October 30, 2014 on 1:07 pm | In Common Interest Community, Contributors, General Interest, HOA, HOA litigation, Real Estate Litigation, Real Estate Strategies, Unit Owners Association | No Comments

When water leaks from one condominium into another, determining the responsible party is usually not too difficult.  But what about when the hazard isn’t water, but bed bugs, parasitic insects of the cimicid family that feed exclusively on blood and often take up residence nearby or inside of beds, bedding and/or other sleep areas, who is responsible then? This blog post will review some of the issues regarding condos and bedbugs.

Bedbugs and Condos

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Tarley Robinson welcomes Scott Foster

October 21, 2014 on 11:07 am | In General Interest, Weekly Tweets | No Comments

Scott is a 2014 graduate of the William and Mary Law School and newly admitted member of the Virginia State Bar. In 2010, Scott became the first college student to be elected to the Williamsburg City Council. Scott has worked diligently with City Council to develop the downtown area and improve the relationship between the College of William and Mary and the City of Williamsburg. Scott has been working for Tarley Robinson since 2012 and will support the firm’s practice in Land Use, Zoning, Homeowner Associations and Real Estate Strategies.

Welcome, Scott!

Scott-Foster-150x150

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2014 Legislative Update for Virginia HOAs

June 16, 2014 on 6:28 am | In Common Interest Community, General Interest, HOA, HOA litigation, Susan B. Tarley, Unit Owners Association, Weekly Tweets | No Comments

The 2014 session on the  Virginia Legislative Action Committee (“LAC”) created new experiences for our committee. Each year on the LAC brings new challenges, and in my second year as Chair of the LAC, we experienced our most active General Assembly session.

The LAC’s mission is to monitor and advocate for legislation affecting HOAs and condominium associations. All of the bills cited below are effective July 1, 2014 unless otherwise noted.

Williamsburg HOA and Business Law Firm

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CAI Law Seminar 2014 for HOA Lawyers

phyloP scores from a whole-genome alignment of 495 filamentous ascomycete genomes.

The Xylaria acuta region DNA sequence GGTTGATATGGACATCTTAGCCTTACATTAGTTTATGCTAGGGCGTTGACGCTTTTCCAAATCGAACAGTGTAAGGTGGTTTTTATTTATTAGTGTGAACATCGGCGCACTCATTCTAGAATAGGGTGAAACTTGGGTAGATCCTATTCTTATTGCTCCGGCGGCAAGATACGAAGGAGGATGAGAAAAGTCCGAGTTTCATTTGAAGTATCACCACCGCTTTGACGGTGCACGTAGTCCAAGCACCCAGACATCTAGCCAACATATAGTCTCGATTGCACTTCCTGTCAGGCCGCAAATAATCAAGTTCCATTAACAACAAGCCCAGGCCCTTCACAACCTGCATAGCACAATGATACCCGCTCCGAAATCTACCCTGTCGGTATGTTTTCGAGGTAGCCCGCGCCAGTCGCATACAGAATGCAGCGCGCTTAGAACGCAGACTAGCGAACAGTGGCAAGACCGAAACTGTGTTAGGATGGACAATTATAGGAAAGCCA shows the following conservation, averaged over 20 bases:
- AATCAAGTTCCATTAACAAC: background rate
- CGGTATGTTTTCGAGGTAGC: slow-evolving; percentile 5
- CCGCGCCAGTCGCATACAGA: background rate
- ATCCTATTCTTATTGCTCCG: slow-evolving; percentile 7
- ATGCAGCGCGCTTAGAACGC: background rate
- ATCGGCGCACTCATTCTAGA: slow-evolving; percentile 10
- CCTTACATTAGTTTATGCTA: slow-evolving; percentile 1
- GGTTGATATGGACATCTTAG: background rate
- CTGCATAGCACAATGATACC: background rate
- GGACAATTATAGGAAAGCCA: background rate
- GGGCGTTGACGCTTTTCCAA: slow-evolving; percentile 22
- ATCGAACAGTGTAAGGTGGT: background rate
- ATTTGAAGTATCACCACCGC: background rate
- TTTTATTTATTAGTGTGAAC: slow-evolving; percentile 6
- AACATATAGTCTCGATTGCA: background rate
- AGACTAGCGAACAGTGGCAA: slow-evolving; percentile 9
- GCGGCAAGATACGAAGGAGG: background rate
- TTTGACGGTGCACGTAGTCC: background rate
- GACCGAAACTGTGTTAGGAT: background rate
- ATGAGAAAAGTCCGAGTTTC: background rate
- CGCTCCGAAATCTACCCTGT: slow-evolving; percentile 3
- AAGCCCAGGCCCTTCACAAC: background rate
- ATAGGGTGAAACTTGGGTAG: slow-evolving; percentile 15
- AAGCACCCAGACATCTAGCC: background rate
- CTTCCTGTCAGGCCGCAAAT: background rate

March 18, 2014 on 8:44 pm | In Common Interest Community, General Interest, HOA, HOA litigation, Susan B. Tarley, Unit Owners Association, Weekly Tweets | No Comments

Hard to believe that the CAI Law Seminar in Las Vegas was 7 weeks ago.  I have been meaning to report on the seminar but the practice has kept me very busy.

CAI Lawyer

The Law Seminar provides a unique learning opportunity to discuss emerging trends, practices and legislative issues important to the practice of community association law. Attendees include attorneys, management professionals, and other industry leaders.

The Law Seminar was excellent this year! I attended education sessions each day that were well-presented, topical, and detailed.  My colleagues in the HOA and condominium industry have a lot of experience to share.

I attended a session that reviewed a case study on Repair Projects, Special Assessments, Association Divisiveness and Litigation.  This session provided a lot of good information.  Two of the attorneys involved in advising the association, and in defending the subsequent litigation, provided an in-depth analysis of a community that needed to move forward on repair projects but did not have sufficient funds in its reserve account.  (Sound familiar?).  The program identified the issues faced by the community, the challenges of getting consensus from the owners on the needed repairs, and the solution that the board pursued.   There are many communities in Virginia that have aging infrastructures and will soon, if not already, be facing the challenges of making repairs and having the money to do so.  The presented case study provided a road map for a major repair project.

I also had the opportunity to serve on a “Panel of Pundits.” Along with colleagues from Colorado, Massachusetts, Hawaii and New Jersey, we fielded questions from the audience concerning community association issues.

Attorneys that make the effort to attend and participate in events like these help us all to stay current on issues that affect HOAs. That enables us to provide better service and advice to our clients. Because the law changes quickly, make sure your HOA law firm stays current.

Tarley Robinson, PLC, Attorneys and Counsellors at Law

Williamsburg, Virginia

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2014 CAI Annual Legal Seminar in Las Vegas

January 22, 2014 on 7:48 pm | In Common Interest Community, HOA, HOA litigation, John Tarley, Unit Owners Association, Weekly Tweets | No Comments

Susan Tarley is attending the 2014 CAI Legal Seminar in Las Vegas this week. This seminar brings together all of the leading community association legal professionals and is chock-full of interesting classes. As stated in the brochure, “The Law Seminar provides a unique learning opportunity to discuss emerging trends and legislative issues important to the practice of community association law.”

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On Wednesday night, Susan will attend the dinner for all attorneys who have been admitted into the College of Community Association Attorneys (“CCAL”). Susan is one of fewer than 150 attorneys nationwide to be admitted to CCAL, for distinguishing herself through contributions to the evolution or practice of community association law.

On Thursday afternoon, Susan will be a panelist on a Panel of Pundits. This panel of six distinguished HOA attorneys will field questions via Twitter, text message, computer, and in person. If you have a question, click here for the details and ask it!

On Friday, Dan Abrams from ABC is the keynote speaker. Finally, on Saturday, there are sessions discussing issues HOAs face in collections and insurance.  

Our attorneys participate and take leadership roles in our areas of practice in order to provide our clients with fully informed advice. By participating in events like the annual CAI Legal Seminar, we do our best to serve our clients.